Difference between revisions of "PDE Geometric Analysis seminar"
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|Oct 29 Friday 2:30pm, Room: B115 Van Vleck. '''Special day, time & room.''' | |Oct 29 Friday 2:30pm, Room: B115 Van Vleck. '''Special day, time & room.''' | ||
− | |[http://www.ima.umn.edu/~imitrea/ Irina Mitrea] (IMA | + | |[http://www.ima.umn.edu/~imitrea/ Irina Mitrea] (IMA) |
|[[#Irina Mitrea | | |[[#Irina Mitrea | | ||
''Boundary Value Problems for Higher Order Differential Operators'']] | ''Boundary Value Problems for Higher Order Differential Operators'']] |
Revision as of 08:31, 28 October 2010
PDE and Geometric Analysis Seminar - Fall 2010
The seminar will be held in room B115 of Van Vleck Hall on Mondays from 3:30pm - 4:30pm, unless indicated otherwise.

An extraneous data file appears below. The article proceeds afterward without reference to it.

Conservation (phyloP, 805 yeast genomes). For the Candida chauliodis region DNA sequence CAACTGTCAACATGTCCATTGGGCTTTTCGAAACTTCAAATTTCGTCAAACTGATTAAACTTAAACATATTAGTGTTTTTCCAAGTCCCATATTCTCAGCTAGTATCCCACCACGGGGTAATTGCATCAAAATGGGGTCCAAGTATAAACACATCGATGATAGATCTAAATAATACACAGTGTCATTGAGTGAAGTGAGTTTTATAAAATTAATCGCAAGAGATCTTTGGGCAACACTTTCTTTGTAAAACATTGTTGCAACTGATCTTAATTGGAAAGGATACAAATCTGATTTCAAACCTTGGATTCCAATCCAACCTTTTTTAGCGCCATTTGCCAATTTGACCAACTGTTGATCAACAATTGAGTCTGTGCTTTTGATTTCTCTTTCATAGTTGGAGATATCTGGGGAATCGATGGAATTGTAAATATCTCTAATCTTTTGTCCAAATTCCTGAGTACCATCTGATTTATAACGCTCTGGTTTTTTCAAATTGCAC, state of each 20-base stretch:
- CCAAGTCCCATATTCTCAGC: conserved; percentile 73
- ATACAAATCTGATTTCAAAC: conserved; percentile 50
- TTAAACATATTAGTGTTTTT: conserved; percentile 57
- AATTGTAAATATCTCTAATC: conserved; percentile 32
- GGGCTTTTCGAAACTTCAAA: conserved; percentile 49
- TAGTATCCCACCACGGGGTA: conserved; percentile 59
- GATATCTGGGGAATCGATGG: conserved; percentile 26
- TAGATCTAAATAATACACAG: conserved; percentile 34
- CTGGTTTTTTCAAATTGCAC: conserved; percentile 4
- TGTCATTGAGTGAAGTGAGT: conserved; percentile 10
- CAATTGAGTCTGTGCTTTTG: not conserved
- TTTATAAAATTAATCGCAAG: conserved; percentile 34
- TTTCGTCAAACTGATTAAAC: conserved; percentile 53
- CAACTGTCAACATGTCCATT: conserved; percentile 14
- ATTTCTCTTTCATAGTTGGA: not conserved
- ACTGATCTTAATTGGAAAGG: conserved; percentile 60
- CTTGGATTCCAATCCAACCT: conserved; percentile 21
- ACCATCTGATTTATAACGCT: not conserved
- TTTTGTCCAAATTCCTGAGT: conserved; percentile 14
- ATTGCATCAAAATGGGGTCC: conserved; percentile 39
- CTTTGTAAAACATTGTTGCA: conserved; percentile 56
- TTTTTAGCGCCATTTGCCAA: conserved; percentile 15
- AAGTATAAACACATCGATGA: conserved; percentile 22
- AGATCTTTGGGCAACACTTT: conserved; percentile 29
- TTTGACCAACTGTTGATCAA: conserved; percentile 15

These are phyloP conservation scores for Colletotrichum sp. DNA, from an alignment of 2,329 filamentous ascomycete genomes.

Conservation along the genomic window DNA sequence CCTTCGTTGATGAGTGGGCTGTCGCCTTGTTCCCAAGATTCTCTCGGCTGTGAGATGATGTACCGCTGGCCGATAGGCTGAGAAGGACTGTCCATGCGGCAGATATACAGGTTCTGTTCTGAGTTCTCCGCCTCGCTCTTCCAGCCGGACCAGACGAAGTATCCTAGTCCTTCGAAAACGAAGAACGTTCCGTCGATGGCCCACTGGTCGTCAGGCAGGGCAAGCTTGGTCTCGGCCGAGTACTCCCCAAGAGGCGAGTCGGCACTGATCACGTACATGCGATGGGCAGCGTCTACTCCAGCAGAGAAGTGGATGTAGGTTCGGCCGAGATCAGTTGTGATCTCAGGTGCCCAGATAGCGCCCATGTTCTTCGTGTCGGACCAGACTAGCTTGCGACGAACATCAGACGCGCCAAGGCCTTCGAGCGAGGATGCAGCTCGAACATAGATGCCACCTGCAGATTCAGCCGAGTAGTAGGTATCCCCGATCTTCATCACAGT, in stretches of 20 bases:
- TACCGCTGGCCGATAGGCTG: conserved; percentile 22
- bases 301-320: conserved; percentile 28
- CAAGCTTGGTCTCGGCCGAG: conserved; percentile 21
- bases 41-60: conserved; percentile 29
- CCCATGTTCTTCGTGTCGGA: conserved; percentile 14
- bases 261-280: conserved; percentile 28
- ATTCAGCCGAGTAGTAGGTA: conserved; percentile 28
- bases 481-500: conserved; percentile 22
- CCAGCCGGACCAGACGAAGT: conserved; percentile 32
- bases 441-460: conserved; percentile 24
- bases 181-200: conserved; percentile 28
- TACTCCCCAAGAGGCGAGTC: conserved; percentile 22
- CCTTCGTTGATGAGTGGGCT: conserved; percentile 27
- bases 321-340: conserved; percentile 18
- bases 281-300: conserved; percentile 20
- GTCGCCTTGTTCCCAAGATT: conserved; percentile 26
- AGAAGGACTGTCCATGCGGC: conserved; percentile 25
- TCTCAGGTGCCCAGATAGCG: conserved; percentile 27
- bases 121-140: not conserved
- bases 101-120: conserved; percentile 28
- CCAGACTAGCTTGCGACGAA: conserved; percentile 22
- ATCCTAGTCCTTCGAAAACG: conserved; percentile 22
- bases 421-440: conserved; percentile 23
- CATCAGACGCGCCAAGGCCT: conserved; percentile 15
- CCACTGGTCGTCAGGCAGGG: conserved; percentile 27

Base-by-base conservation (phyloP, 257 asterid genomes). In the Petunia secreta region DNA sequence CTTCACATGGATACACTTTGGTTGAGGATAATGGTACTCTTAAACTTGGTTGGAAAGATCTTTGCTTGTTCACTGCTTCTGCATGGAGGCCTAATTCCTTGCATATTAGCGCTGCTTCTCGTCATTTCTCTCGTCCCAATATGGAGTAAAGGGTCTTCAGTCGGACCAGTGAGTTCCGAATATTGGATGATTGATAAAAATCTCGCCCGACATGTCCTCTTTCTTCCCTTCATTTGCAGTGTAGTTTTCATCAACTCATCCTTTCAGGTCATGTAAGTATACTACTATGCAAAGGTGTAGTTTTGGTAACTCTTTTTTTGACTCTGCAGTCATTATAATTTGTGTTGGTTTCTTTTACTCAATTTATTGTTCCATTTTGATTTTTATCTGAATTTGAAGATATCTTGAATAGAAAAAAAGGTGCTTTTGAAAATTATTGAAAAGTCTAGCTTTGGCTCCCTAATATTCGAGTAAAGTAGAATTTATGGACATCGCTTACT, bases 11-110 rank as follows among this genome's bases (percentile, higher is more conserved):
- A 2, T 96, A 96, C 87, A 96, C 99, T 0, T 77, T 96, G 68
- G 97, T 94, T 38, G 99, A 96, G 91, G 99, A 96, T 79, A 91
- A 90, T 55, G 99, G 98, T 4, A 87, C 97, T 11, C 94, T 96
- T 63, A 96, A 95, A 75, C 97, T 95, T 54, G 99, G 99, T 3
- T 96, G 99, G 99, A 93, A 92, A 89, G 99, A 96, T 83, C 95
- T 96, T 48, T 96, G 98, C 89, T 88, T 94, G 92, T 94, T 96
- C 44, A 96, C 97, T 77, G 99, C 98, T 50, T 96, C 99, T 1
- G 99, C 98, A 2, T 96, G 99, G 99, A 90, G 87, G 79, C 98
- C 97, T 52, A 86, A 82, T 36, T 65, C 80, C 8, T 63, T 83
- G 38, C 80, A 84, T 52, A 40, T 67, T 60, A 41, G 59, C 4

Seminar Schedule
date | speaker | title | host(s) |
---|---|---|---|
Sept 13 | Fausto Ferrari (Bologna) |
Semilinear PDEs and some symmetry properties of stable solutions |
Misha |
Sept 27 | Arshak Petrosyan (Purdue) | Misha | |
Oct 7, Thursday, 4:30 pm, Room: 901 Van Vleck. Special day, time & room. | Changyou Wang (U. of Kentucky) | Misha | |
Oct 11 | Philippe LeFloch (Paris VI) |
Kinetic relations for undercompressive shock waves and propagating phase boundaries |
Misha |
Oct 29 Friday 2:30pm, Room: B115 Van Vleck. Special day, time & room. | Irina Mitrea (IMA) |
Boundary Value Problems for Higher Order Differential Operators |
WiMaW |
Nov 1 | Panagiota Daskalopoulos (Columbia U) | Misha | |
Nov 8 | Maria Gualdani (UT Austin) | Misha | |
Date TBA | Mikhail Feldman (UW Madison) | TBA | Local speaker |